Could you imagine enduring the stinging burn of smoke in your eyes, nose, and lungs every day to prepare the food necessary to keep you and your family alive?
In Nepal, 74% of household use open-fire method for cooking. This poses a serious health risk to the families as they inhale the smoke that quickly fills the home. According to the US Environmental Protection Agency, the fine particles produced by the burning of wood can penetrate deep into one’s lungs and cause a range of health problems, such as chronic heart and lung diseases. The data provided by the World Health Organization shows that over 7,500 Nepalese women and children die annually due to illnesses related to indoor air pollution. The smoke also impacts pregnant women to disrupt the healthy development of the fetus and increase the risk of birth defects. Despite these risks, however, families adhere to the open-fire method as they can’t afford the price of gas and gas stoves.
Global Peace Foundation (GPF) promotes an innovative, values-based approach to peacebuilding guided by universal principles and values that connect us beyond race, religion, and nationality.
Because of this, we partnered with Clean Stove Initiative in 2013 and have continued the initiative over the years to provide families in Nepal with new stoves that improve their health and empower them in the process to become owners of enhancing the quality of their lives.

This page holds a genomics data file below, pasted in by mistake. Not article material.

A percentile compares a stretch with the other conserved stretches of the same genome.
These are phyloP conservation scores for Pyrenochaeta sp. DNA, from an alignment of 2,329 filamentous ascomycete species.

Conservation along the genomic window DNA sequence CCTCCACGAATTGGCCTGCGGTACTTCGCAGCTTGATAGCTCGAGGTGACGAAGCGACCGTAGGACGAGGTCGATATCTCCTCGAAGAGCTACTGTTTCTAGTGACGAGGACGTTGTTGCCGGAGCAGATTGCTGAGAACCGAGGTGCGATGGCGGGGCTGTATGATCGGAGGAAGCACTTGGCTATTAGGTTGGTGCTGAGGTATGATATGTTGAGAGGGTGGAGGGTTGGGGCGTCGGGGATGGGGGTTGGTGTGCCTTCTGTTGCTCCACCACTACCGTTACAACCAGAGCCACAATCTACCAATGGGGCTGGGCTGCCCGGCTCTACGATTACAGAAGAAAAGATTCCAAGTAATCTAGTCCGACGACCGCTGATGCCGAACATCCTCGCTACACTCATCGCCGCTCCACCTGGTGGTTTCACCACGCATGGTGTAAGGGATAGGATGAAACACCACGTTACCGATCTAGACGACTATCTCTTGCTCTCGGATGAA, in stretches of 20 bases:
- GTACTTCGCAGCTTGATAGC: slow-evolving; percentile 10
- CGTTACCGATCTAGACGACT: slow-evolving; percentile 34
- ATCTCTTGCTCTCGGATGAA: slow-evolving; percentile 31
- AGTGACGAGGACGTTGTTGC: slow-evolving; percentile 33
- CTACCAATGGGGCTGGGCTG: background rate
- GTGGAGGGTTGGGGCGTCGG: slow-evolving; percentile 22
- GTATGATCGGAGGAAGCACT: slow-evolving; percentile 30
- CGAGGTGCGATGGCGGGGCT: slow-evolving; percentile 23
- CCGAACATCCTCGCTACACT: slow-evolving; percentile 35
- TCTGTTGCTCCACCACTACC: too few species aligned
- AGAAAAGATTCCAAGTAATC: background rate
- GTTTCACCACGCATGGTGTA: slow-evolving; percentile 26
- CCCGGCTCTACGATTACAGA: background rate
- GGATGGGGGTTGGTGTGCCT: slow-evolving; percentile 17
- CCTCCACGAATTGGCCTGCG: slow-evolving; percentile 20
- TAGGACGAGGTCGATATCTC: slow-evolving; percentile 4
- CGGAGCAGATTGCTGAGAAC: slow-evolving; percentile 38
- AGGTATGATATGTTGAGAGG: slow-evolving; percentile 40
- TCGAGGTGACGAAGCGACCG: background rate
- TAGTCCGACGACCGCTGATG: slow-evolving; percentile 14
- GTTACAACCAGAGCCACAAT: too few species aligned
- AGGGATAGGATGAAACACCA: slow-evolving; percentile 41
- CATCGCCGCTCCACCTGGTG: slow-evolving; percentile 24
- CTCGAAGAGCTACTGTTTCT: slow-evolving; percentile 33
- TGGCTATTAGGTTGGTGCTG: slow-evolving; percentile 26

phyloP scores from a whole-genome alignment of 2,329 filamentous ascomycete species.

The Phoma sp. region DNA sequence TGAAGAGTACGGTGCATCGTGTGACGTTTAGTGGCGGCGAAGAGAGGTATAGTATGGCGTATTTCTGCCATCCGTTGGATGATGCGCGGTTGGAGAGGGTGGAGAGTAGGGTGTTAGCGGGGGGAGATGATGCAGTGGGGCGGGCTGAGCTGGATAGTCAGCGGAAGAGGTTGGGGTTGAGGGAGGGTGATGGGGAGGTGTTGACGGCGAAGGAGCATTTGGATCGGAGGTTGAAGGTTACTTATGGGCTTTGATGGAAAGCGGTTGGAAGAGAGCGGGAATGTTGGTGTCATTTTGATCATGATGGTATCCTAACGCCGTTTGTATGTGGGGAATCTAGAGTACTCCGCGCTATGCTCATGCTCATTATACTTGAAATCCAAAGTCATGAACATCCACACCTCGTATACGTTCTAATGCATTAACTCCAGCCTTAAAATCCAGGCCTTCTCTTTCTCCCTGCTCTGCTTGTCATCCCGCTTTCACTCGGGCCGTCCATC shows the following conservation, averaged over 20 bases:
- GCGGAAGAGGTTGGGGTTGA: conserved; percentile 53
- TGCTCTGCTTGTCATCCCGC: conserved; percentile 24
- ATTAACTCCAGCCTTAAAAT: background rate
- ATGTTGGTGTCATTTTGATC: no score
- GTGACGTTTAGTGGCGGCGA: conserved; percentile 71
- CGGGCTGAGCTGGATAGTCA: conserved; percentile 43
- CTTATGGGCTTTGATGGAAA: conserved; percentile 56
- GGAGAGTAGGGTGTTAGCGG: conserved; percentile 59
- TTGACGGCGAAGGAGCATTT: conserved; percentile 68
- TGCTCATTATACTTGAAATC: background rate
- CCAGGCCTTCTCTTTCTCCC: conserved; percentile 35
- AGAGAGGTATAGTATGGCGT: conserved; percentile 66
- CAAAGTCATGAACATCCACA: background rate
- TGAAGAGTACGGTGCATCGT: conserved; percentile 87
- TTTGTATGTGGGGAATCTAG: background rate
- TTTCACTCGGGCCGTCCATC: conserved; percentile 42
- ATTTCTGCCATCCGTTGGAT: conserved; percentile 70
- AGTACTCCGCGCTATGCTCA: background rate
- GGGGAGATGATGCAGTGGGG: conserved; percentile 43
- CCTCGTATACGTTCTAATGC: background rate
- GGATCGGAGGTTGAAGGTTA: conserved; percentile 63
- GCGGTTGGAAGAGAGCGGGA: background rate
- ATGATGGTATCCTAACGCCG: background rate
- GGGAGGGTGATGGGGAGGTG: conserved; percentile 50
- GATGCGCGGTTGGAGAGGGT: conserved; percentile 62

The Clean Stove Initiative provides families with the materials to build a stove that still uses wood for sustainability, but is designed to let out the smoke to eliminate the negative side effects of open-fire burning. To create a sense of responsibility and ownership, the families themselves have laid the bricks and mud with additional support from caring volunteers. The project has been a great success, significantly improving the health of over a thousand families.
Bambie Panta, the program director of Clean Stove Initiative Nepal, shared that the stoves have improved not only the physical health of the family members but also improved their quality of life. The stoves have allowed family members to spend more time with each other as the new stoves required less amount of wood and time to cook.
But the work is not done yet. 250 families are waiting for help in the village of Dolakha and we need your help.
Visit HERE to support the families in Nepal and to make their homes pollution-free.